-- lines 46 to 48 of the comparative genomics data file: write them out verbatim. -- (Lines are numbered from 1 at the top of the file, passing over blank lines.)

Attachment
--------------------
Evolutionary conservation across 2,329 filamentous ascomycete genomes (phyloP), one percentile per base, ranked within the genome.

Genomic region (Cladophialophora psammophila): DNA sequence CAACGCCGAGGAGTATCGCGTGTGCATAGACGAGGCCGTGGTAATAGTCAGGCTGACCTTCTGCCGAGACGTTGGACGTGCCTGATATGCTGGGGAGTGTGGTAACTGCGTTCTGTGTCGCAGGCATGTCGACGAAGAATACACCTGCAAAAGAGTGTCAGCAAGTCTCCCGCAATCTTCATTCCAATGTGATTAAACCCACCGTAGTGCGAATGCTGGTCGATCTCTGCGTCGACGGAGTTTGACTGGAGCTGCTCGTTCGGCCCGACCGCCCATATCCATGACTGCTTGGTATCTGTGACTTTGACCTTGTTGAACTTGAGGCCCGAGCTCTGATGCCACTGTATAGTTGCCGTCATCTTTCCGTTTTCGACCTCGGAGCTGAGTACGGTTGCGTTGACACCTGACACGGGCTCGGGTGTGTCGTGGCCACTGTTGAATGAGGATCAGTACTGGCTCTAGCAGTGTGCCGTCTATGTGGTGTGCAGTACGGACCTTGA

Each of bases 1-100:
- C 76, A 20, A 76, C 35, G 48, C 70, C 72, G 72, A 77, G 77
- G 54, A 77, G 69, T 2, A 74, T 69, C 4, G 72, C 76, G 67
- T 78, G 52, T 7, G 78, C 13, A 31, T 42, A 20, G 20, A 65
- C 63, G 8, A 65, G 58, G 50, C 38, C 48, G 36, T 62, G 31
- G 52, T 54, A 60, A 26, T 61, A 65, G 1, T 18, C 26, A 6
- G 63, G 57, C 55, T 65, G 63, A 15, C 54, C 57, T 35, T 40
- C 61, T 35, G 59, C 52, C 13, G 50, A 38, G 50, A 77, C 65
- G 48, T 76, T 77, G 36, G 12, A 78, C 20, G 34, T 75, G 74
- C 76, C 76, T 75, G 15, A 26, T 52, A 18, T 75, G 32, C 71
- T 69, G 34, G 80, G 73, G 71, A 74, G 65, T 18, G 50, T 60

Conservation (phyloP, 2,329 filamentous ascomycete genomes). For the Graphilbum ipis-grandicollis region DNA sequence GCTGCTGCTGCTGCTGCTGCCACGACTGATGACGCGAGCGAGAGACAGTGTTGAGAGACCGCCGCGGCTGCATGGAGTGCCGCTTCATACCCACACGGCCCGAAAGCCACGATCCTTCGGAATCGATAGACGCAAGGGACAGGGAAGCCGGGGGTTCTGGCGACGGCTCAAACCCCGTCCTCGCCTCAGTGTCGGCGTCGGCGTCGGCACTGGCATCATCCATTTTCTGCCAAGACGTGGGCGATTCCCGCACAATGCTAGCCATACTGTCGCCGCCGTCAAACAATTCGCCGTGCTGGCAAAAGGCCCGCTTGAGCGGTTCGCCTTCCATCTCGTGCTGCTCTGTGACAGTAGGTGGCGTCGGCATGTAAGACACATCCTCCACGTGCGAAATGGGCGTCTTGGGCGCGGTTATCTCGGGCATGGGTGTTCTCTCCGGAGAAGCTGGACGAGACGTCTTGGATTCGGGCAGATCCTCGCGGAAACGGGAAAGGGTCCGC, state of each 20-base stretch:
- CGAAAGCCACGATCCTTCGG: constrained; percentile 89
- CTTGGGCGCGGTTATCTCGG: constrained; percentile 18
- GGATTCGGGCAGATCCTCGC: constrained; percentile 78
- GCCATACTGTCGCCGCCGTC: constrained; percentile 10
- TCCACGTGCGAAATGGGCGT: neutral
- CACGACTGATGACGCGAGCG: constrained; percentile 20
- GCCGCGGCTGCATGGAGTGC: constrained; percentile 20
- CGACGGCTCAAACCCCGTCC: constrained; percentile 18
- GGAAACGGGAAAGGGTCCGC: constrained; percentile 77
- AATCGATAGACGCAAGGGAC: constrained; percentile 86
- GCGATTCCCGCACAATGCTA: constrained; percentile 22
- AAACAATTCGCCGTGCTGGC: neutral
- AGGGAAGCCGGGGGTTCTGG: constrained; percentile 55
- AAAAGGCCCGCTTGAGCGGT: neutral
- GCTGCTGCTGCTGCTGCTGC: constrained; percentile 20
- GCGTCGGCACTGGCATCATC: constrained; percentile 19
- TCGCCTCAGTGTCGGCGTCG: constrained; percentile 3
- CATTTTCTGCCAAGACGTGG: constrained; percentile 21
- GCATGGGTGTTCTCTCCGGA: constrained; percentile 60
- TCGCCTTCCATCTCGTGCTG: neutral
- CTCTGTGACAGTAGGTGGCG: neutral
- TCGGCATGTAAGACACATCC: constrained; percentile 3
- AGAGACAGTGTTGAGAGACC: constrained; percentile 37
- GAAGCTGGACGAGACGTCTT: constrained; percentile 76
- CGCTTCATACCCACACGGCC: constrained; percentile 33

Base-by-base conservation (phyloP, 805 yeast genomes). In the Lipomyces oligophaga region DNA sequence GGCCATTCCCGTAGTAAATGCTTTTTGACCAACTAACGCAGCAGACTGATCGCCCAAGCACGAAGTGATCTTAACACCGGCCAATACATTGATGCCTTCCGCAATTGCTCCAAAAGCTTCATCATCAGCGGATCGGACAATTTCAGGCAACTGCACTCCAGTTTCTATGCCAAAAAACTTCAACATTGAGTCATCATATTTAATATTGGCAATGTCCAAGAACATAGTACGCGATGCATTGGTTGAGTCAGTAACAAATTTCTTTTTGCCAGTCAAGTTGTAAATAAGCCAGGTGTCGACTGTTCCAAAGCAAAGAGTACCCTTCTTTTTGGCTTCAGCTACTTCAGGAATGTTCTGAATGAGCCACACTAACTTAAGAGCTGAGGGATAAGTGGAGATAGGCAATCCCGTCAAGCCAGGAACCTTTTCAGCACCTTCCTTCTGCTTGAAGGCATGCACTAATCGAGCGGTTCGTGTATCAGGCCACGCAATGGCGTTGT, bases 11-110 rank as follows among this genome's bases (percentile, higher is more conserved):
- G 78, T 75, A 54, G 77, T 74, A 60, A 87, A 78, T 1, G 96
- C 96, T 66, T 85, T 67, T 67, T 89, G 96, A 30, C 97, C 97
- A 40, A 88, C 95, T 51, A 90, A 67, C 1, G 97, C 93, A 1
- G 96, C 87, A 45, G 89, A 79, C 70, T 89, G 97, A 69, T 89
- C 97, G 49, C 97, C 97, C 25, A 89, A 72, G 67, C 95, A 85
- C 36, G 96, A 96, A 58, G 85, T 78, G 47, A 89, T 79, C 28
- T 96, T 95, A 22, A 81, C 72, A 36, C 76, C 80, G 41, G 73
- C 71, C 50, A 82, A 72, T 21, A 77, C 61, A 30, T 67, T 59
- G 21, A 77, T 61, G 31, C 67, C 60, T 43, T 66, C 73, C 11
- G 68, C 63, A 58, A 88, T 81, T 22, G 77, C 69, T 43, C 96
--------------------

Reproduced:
- C 36, G 96, A 96, A 58, G 85, T 78, G 47, A 89, T 79, C 28
- T 96, T 95, A 22, A 81, C 72, A 36, C 76, C 80, G 41, G 73
- C 71, C 50, A 82, A 72, T 21, A 77, C 61, A 30, T 67, T 59